3 lessons from a cold real estate

The days of bidding wars may be behind us, but what have they taught us?

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Canada’s housing market is cooling. According to recent data from the Canadian Real Estate Association (CREA), home sales fell 12.6% between March and April.

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While home prices may not have experienced such a significant drop, demand for homes appears to be cooling nationwide. If you’re looking to sell your home, it’s important to consider how the new market will affect you.

Selling in a buyer’s market

When considering selling your home, it is invaluable to think of the process as a business transaction. You have a product, your house, that you sell to a customer. It is important to anticipate customer wants, needs and wants and market your product accordingly.

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Bradley Watson, host of Toronto’s #1 Real Estate Podcast and a real estate agent and investor in the Greater Toronto Area, notes that “people very quickly forgot that there are markets where you have to market and present your home the right way, and have patience for the right buyer.”

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At the same time, you should think about why you are selling your home. Are you selling to reduce your living space? Are you going out of town? Do you expect to make a profit on your property?

Because the market has shifted, potential buyers have more power than in recent history. If you’re selling your home for a profit, you may want to rethink your motives.

“What we forget and almost don’t want to think about is how challenging it will be to buy on the other side,” Watson says.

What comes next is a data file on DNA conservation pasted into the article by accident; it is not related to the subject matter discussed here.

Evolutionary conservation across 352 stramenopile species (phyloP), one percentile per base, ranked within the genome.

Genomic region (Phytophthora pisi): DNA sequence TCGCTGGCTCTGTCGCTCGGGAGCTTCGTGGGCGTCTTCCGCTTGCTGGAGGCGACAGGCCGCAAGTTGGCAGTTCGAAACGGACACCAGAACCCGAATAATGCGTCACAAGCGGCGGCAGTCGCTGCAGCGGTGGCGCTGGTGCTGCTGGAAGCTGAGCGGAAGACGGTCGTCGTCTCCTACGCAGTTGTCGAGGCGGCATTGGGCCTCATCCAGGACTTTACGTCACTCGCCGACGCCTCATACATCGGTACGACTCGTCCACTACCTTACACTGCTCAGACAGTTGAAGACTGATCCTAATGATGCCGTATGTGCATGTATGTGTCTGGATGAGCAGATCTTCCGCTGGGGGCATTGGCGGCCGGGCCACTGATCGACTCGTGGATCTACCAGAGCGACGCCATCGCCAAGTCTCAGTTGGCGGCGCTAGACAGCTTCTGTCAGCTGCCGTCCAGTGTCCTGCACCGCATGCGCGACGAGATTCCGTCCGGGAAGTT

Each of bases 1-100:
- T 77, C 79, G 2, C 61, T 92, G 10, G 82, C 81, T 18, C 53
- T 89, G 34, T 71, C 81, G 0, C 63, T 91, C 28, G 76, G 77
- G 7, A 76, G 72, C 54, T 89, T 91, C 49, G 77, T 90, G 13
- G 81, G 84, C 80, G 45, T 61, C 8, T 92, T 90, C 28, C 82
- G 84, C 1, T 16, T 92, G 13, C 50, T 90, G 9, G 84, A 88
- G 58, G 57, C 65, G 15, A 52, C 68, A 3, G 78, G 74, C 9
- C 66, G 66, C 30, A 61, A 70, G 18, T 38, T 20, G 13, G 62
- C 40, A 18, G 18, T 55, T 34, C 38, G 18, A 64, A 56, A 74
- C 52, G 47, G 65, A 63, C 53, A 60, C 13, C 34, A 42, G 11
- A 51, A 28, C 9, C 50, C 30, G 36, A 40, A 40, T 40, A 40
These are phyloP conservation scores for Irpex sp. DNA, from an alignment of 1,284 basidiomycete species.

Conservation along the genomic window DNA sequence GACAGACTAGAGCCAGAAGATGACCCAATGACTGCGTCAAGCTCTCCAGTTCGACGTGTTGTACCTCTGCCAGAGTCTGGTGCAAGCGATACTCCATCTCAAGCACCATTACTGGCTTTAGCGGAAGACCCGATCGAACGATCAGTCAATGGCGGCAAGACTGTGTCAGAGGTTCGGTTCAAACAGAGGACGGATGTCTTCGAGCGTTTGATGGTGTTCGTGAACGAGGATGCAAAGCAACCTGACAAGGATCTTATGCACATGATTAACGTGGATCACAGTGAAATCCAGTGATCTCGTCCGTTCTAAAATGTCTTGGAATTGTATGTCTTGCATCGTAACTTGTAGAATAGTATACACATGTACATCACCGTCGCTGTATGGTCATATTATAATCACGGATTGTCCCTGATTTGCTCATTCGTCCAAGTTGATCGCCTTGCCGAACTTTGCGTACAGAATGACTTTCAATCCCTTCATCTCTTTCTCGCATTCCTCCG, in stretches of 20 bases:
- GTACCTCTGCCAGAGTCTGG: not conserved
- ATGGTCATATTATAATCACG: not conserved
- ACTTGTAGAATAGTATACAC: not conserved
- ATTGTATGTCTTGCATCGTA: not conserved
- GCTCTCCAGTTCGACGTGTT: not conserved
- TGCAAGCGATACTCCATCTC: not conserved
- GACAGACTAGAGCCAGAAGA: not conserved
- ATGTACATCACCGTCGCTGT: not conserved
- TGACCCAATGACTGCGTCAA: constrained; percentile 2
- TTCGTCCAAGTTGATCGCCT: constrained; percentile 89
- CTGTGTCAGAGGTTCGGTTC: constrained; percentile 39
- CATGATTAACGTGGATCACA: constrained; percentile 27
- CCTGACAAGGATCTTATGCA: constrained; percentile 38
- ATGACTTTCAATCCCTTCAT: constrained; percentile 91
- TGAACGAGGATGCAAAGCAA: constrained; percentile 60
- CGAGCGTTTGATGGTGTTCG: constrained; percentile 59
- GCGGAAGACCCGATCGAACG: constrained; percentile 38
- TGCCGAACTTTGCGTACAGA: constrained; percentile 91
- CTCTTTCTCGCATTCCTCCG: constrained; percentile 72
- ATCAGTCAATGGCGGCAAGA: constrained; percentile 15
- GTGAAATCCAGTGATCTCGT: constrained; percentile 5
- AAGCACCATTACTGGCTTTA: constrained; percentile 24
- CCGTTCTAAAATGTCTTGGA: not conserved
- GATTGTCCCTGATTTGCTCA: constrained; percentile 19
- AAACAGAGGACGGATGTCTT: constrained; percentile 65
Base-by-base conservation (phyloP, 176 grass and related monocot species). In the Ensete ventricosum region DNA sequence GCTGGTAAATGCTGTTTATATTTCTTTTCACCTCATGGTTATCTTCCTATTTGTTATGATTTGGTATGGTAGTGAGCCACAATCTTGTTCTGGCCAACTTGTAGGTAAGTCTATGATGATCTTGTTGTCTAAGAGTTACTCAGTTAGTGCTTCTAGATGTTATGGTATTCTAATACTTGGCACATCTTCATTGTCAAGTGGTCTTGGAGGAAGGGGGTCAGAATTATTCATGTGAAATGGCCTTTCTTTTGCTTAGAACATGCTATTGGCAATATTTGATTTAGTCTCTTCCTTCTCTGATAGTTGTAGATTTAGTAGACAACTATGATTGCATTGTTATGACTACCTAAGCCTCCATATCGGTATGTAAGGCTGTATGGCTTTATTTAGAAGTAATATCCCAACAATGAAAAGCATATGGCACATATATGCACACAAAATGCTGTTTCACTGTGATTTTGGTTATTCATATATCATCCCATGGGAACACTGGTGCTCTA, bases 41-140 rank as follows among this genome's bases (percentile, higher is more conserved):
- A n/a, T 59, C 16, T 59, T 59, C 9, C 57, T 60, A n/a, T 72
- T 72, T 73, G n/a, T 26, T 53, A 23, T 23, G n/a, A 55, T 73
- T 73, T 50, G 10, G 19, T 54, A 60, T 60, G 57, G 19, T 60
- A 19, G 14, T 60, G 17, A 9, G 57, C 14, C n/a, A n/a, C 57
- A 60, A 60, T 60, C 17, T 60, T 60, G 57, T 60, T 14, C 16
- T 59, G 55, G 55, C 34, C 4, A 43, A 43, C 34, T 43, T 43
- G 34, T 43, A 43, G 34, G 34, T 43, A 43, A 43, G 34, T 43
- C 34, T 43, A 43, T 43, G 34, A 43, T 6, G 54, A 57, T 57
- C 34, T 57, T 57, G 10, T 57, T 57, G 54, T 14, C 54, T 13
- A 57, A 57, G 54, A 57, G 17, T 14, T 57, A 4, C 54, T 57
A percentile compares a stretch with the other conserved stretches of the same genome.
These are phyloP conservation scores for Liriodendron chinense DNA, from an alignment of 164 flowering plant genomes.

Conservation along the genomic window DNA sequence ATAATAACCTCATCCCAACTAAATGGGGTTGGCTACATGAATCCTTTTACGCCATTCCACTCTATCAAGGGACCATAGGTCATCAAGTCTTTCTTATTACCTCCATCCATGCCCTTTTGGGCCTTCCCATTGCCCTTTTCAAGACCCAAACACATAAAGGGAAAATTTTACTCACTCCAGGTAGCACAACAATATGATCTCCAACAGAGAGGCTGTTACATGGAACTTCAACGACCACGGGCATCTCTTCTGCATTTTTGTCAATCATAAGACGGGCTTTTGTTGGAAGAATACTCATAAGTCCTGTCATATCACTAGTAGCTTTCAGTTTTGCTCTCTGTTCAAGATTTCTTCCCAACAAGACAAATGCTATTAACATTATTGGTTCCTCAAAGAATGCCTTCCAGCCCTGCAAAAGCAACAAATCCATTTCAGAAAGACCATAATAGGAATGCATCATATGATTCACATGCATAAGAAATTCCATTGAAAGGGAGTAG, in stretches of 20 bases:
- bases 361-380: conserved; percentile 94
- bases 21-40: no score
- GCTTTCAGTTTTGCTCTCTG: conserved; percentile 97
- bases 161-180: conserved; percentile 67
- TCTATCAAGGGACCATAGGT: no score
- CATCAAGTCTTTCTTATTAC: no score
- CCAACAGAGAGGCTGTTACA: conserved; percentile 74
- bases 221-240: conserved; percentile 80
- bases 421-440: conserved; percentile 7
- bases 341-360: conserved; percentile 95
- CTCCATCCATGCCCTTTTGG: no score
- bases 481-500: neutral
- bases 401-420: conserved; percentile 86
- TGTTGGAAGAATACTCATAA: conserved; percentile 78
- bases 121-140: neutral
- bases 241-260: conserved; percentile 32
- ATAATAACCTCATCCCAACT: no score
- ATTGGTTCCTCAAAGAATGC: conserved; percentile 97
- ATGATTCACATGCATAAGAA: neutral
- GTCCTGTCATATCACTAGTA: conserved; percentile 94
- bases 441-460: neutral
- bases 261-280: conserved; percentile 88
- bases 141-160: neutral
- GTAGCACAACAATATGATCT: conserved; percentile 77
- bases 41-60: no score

A few months ago, you may have seen multiple bids on a property and been able to sell well above your asking price. Now the current landscape is very different. With interest rates rising, buyers are more cautious in their approach to buying homes.

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“Sellers have actually kind of woke up to the realization that you can’t guarantee a sale,” Watson says.

1. Timing isn’t everything

Timing the real estate market is a gamble. Anticipating market trends is like playing the lottery: yes, there will be winners, but there will be very few.

If you’re considering selling a home, don’t let making a profit be your primary motivation. Sell ​​according to your personal needs, and if you make money, consider it a bonus.

“We have individuals committed to buying new construction, buying real estate with confidence from sales, who are struggling a little bit now,” Watson says. “And we’re even seeing people re-sell homes for less than they paid, probably tied to this affordability challenge.”

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Trying to play in the real estate market can lead to further disappointment and frustration, especially if you bought a new home before selling your current one.

When the market was warm Watson saw “the confidence to buy wasn’t there, but the confidence to sell was there and that caused people to do something that in my mind is the no-go zone, which is buy before you go.” sells without confidence in your finances.”

Due to the cooling of the market, houses stay on the market longer and are sold for less than before. Buying a new, more expensive home before selling your current home may mean that you have to float two mortgages for a while or that the financing of the new home does not go through.